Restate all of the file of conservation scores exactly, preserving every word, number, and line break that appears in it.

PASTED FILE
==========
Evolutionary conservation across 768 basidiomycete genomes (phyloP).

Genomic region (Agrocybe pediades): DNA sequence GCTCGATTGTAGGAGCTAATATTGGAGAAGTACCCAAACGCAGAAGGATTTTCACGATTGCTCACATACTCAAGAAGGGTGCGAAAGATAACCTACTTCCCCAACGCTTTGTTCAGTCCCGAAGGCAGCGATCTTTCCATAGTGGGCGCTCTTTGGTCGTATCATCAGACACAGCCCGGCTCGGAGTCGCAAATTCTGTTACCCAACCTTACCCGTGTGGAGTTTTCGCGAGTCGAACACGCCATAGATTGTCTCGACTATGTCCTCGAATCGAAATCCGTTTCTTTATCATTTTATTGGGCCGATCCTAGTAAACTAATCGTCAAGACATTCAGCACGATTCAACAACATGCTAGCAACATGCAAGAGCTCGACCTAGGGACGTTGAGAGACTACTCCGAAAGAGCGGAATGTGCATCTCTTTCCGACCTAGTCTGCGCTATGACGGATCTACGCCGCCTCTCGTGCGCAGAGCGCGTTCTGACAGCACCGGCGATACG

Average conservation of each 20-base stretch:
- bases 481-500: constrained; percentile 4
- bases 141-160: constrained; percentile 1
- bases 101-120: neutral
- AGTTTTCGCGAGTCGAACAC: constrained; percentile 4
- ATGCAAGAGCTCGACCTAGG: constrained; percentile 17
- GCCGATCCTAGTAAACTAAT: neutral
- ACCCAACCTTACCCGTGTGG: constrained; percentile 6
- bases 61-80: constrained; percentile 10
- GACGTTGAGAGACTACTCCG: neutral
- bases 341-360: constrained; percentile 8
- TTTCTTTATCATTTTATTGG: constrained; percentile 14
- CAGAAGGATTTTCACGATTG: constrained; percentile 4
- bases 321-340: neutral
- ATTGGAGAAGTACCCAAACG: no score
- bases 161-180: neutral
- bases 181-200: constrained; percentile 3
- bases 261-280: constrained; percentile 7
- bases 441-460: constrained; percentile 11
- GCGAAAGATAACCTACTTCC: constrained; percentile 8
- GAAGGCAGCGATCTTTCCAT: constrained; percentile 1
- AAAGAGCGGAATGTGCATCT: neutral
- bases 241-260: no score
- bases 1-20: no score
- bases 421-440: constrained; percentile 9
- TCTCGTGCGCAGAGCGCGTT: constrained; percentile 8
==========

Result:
Evolutionary conservation across 768 basidiomycete genomes (phyloP).

Genomic region (Agrocybe pediades): DNA sequence GCTCGATTGTAGGAGCTAATATTGGAGAAGTACCCAAACGCAGAAGGATTTTCACGATTGCTCACATACTCAAGAAGGGTGCGAAAGATAACCTACTTCCCCAACGCTTTGTTCAGTCCCGAAGGCAGCGATCTTTCCATAGTGGGCGCTCTTTGGTCGTATCATCAGACACAGCCCGGCTCGGAGTCGCAAATTCTGTTACCCAACCTTACCCGTGTGGAGTTTTCGCGAGTCGAACACGCCATAGATTGTCTCGACTATGTCCTCGAATCGAAATCCGTTTCTTTATCATTTTATTGGGCCGATCCTAGTAAACTAATCGTCAAGACATTCAGCACGATTCAACAACATGCTAGCAACATGCAAGAGCTCGACCTAGGGACGTTGAGAGACTACTCCGAAAGAGCGGAATGTGCATCTCTTTCCGACCTAGTCTGCGCTATGACGGATCTACGCCGCCTCTCGTGCGCAGAGCGCGTTCTGACAGCACCGGCGATACG

Average conservation of each 20-base stretch:
- bases 481-500: constrained; percentile 4
- bases 141-160: constrained; percentile 1
- bases 101-120: neutral
- AGTTTTCGCGAGTCGAACAC: constrained; percentile 4
- ATGCAAGAGCTCGACCTAGG: constrained; percentile 17
- GCCGATCCTAGTAAACTAAT: neutral
- ACCCAACCTTACCCGTGTGG: constrained; percentile 6
- bases 61-80: constrained; percentile 10
- GACGTTGAGAGACTACTCCG: neutral
- bases 341-360: constrained; percentile 8
- TTTCTTTATCATTTTATTGG: constrained; percentile 14
- CAGAAGGATTTTCACGATTG: constrained; percentile 4
- bases 321-340: neutral
- ATTGGAGAAGTACCCAAACG: no score
- bases 161-180: neutral
- bases 181-200: constrained; percentile 3
- bases 261-280: constrained; percentile 7
- bases 441-460: constrained; percentile 11
- GCGAAAGATAACCTACTTCC: constrained; percentile 8
- GAAGGCAGCGATCTTTCCAT: constrained; percentile 1
- AAAGAGCGGAATGTGCATCT: neutral
- bases 241-260: no score
- bases 1-20: no score
- bases 421-440: constrained; percentile 9
- TCTCGTGCGCAGAGCGCGTT: constrained; percentile 8